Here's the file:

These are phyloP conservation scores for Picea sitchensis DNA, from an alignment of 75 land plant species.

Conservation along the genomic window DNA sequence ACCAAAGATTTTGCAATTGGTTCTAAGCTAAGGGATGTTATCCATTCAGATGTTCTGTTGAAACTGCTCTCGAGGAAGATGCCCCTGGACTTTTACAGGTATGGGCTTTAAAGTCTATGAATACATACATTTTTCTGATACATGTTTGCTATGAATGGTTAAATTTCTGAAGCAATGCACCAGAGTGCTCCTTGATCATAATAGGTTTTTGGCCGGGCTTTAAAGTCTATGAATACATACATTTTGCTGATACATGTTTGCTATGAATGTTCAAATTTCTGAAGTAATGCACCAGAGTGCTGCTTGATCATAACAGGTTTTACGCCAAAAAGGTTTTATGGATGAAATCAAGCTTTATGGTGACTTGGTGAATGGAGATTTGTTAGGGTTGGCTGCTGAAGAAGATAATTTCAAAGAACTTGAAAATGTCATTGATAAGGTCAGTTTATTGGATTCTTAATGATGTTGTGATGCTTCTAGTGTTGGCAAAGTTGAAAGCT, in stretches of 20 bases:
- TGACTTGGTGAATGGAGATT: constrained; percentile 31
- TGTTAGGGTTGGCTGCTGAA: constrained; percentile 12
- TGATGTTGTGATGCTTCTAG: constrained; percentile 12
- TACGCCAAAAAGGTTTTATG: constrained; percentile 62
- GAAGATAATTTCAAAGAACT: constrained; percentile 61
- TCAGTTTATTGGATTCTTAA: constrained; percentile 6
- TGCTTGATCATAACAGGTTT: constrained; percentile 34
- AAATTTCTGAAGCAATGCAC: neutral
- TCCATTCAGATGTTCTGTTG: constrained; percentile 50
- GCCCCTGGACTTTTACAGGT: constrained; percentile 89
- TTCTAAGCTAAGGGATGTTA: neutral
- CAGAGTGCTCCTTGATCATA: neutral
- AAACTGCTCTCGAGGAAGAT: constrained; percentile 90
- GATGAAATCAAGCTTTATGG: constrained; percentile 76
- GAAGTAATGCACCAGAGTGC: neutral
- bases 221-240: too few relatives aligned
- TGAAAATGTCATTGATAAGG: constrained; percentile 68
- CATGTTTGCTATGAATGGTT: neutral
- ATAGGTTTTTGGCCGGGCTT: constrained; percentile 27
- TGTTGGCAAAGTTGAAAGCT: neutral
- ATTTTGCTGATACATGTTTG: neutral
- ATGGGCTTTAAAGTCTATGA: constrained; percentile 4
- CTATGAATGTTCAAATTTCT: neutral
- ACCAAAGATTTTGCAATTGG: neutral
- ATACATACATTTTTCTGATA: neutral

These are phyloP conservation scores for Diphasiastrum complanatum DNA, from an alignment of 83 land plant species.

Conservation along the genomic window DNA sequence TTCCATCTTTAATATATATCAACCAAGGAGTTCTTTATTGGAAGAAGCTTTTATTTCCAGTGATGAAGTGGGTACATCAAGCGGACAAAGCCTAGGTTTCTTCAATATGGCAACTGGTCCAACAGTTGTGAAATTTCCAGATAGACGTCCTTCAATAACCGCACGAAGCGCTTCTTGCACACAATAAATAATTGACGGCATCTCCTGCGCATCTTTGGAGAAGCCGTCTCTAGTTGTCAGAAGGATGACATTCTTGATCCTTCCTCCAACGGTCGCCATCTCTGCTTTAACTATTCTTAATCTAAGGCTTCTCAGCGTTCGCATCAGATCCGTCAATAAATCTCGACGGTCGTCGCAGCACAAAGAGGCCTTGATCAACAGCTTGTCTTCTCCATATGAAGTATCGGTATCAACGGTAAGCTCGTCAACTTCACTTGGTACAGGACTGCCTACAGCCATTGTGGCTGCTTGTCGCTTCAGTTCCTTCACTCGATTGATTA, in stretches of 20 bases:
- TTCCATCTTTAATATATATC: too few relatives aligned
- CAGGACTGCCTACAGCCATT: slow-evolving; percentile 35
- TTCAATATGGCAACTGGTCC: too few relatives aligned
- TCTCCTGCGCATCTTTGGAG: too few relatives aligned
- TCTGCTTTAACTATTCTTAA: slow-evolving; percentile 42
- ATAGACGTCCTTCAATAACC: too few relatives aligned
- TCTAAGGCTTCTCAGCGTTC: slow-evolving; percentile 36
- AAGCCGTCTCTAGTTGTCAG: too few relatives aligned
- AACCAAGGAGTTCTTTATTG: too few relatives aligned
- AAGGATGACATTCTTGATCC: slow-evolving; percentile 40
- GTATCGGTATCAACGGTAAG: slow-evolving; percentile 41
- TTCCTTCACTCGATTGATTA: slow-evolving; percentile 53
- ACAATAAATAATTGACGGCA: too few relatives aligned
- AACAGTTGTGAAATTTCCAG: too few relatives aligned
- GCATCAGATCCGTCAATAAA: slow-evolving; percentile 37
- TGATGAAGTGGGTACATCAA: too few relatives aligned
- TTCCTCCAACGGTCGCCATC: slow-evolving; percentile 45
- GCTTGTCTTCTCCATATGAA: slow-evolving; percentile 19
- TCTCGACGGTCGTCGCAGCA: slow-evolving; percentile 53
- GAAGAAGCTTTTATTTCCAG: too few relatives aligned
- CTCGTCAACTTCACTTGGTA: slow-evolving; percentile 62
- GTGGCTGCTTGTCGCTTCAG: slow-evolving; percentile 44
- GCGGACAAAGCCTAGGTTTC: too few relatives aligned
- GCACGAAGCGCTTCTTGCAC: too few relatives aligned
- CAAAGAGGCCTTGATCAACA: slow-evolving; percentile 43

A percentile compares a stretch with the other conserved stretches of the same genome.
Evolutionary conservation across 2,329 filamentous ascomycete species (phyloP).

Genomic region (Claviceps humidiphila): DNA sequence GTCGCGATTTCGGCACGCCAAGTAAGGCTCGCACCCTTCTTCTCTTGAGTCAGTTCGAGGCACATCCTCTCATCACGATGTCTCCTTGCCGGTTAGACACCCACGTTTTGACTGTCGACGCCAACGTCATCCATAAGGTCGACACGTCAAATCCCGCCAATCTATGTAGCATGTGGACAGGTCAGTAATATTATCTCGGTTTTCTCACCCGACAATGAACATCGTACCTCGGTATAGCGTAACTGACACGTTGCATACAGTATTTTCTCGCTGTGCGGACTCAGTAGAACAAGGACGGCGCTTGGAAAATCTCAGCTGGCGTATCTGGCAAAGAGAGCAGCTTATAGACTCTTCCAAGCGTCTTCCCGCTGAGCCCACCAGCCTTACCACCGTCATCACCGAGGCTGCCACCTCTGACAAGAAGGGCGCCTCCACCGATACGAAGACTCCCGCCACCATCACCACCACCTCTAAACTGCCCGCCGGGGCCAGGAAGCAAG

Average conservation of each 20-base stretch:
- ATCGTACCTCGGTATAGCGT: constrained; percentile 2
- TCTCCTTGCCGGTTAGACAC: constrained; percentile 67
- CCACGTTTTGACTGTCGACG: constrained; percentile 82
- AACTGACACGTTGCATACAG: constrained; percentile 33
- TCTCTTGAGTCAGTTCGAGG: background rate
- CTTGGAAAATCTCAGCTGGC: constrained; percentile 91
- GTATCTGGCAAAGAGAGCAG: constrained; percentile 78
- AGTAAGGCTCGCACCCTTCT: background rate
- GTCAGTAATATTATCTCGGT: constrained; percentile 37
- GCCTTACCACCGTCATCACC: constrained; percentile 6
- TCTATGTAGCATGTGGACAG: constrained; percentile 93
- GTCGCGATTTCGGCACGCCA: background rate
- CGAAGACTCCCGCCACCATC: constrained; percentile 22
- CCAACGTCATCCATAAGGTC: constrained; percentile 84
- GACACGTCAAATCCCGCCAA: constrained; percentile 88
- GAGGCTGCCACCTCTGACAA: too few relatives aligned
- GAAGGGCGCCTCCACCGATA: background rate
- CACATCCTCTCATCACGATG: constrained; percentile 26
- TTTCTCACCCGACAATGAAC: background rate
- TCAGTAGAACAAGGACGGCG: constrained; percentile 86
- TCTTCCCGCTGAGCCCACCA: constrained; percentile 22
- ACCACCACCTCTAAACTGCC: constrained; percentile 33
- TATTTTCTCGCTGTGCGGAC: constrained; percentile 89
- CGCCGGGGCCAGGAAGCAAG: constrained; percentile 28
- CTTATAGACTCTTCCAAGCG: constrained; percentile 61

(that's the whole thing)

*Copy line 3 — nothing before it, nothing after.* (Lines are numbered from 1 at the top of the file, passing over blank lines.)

- TGACTTGGTGAATGGAGATT: constrained; percentile 31